Researchers at Uppsala University have designed new antibodies that might provide more effective treatment methods for Alzheimer’s disease. By designing antibodies that bind even to the smaller aggregates, or clumps, of the amyloid-beta protein, it may be possible to check the progress of the disease. The results presents in Translational Neurodegeneration.
Ground-breaking new Curtin University-led research has discovered a likely cause of Alzheimer’s disease, in a significant finding that offers potential new prevention and treatment opportunities for Australia’s second-leading cause of death.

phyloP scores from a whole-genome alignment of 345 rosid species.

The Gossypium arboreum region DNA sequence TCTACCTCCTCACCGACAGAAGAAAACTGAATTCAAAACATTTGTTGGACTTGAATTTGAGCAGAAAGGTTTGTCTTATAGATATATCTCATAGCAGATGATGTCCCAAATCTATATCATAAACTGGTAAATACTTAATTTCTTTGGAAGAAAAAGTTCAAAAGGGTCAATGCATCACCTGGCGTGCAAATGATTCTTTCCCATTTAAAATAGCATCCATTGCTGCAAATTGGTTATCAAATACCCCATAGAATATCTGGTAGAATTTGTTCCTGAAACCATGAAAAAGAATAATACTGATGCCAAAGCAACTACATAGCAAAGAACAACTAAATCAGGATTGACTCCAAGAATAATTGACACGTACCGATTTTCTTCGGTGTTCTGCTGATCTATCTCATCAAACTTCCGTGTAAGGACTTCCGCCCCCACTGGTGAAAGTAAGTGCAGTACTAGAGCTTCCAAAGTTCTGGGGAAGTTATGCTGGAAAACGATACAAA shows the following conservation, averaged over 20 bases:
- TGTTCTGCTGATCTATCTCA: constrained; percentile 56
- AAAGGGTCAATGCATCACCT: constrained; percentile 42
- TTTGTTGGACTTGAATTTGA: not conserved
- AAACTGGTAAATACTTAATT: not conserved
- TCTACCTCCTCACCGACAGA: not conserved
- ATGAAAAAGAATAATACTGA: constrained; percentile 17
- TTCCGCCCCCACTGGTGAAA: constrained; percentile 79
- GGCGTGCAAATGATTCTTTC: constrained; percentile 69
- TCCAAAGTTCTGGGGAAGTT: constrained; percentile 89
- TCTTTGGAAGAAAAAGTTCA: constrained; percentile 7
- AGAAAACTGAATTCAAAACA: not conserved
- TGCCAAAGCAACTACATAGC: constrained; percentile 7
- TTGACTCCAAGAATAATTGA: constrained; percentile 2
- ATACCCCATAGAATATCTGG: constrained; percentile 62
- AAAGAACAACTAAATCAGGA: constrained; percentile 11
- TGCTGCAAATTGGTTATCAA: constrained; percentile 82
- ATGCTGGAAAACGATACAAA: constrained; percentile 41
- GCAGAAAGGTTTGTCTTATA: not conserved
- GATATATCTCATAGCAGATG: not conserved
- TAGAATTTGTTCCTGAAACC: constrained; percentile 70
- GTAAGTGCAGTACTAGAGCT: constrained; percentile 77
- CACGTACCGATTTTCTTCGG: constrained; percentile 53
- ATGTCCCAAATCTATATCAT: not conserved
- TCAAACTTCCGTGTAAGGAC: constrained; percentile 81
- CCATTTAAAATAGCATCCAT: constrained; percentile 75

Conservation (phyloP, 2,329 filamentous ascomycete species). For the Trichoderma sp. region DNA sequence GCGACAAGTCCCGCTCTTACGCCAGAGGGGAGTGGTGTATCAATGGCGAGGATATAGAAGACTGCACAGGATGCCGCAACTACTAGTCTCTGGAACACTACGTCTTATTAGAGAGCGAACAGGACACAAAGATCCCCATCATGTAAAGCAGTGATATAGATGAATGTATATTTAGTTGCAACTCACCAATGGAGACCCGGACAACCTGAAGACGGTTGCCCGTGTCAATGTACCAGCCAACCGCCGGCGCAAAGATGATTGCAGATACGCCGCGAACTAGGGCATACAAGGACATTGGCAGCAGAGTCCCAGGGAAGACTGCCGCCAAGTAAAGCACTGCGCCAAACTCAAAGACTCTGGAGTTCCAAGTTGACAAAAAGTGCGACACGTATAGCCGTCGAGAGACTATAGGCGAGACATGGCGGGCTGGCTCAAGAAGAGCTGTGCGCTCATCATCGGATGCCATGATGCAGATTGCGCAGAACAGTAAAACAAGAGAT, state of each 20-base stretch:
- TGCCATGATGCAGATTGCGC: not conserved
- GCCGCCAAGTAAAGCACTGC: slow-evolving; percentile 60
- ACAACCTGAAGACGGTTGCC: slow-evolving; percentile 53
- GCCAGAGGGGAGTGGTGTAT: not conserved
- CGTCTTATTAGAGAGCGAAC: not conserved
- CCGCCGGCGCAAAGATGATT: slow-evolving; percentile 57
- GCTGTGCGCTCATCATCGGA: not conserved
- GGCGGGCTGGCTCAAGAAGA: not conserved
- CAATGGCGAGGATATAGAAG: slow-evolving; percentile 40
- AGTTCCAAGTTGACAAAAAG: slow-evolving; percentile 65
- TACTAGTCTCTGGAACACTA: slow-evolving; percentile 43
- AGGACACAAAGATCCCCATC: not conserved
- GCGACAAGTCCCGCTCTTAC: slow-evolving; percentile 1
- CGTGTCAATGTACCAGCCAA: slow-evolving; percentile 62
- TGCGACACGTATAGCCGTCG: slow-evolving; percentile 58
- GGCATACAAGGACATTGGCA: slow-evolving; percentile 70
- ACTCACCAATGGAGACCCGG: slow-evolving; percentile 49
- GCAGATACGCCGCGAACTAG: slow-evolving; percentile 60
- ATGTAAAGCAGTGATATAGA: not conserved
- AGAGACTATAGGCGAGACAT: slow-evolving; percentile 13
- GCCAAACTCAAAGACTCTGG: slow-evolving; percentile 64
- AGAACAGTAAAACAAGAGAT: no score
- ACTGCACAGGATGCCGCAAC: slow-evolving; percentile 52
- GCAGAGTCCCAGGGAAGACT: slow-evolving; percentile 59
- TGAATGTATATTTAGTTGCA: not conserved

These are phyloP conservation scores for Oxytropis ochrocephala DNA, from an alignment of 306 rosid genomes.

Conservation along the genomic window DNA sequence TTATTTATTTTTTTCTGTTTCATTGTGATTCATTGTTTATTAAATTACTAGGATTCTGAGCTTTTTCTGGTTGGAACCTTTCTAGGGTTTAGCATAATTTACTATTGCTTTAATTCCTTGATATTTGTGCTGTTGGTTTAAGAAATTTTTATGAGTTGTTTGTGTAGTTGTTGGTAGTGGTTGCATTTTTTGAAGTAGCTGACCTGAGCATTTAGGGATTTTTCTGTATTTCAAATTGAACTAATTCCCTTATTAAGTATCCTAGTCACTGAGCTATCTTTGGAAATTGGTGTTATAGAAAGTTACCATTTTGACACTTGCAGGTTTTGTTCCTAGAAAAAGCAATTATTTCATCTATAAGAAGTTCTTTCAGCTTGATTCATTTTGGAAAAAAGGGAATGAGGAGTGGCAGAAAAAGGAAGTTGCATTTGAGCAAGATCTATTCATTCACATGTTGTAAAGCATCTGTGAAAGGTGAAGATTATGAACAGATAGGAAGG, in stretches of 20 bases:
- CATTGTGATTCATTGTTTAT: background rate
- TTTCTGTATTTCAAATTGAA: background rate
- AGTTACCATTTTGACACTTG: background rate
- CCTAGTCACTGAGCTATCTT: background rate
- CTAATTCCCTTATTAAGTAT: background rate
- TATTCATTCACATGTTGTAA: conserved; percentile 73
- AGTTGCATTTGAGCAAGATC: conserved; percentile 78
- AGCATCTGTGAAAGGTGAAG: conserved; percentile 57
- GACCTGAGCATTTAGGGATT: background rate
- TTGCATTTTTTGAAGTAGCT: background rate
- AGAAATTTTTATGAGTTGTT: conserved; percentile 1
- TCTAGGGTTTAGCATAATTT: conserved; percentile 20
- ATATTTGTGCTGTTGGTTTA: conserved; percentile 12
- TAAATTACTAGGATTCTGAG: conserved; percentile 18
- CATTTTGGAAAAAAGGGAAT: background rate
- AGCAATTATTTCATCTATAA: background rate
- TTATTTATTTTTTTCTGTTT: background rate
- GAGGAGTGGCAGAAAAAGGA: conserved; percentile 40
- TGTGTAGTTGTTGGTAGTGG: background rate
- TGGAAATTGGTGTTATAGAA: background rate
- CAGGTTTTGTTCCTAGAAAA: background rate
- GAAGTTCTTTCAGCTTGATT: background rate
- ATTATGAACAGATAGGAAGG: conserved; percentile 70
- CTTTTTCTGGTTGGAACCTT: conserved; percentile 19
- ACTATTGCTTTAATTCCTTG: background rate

An experimental study from Lund University in Sweden has revealed that the Alzheimer’s protein amyloid-beta accumulates inside nerve cells, and that the misfolded protein may then spread from cell to cell via nerve fibres. This happens at an earlier stage than the formation of amyloid-beta plaques in the brain, something that is associated with the progression of Alzheimer’s disease.
International clinical trial yields mixed results with unclear cognitive effects but promising biomarker results
A new therapy prompts immune defense cells to swallow misshapen proteins, amyloid beta plaques and tau tangles, whose buildup is known to kill nearby brain cells as part of Alzheimer’s disease.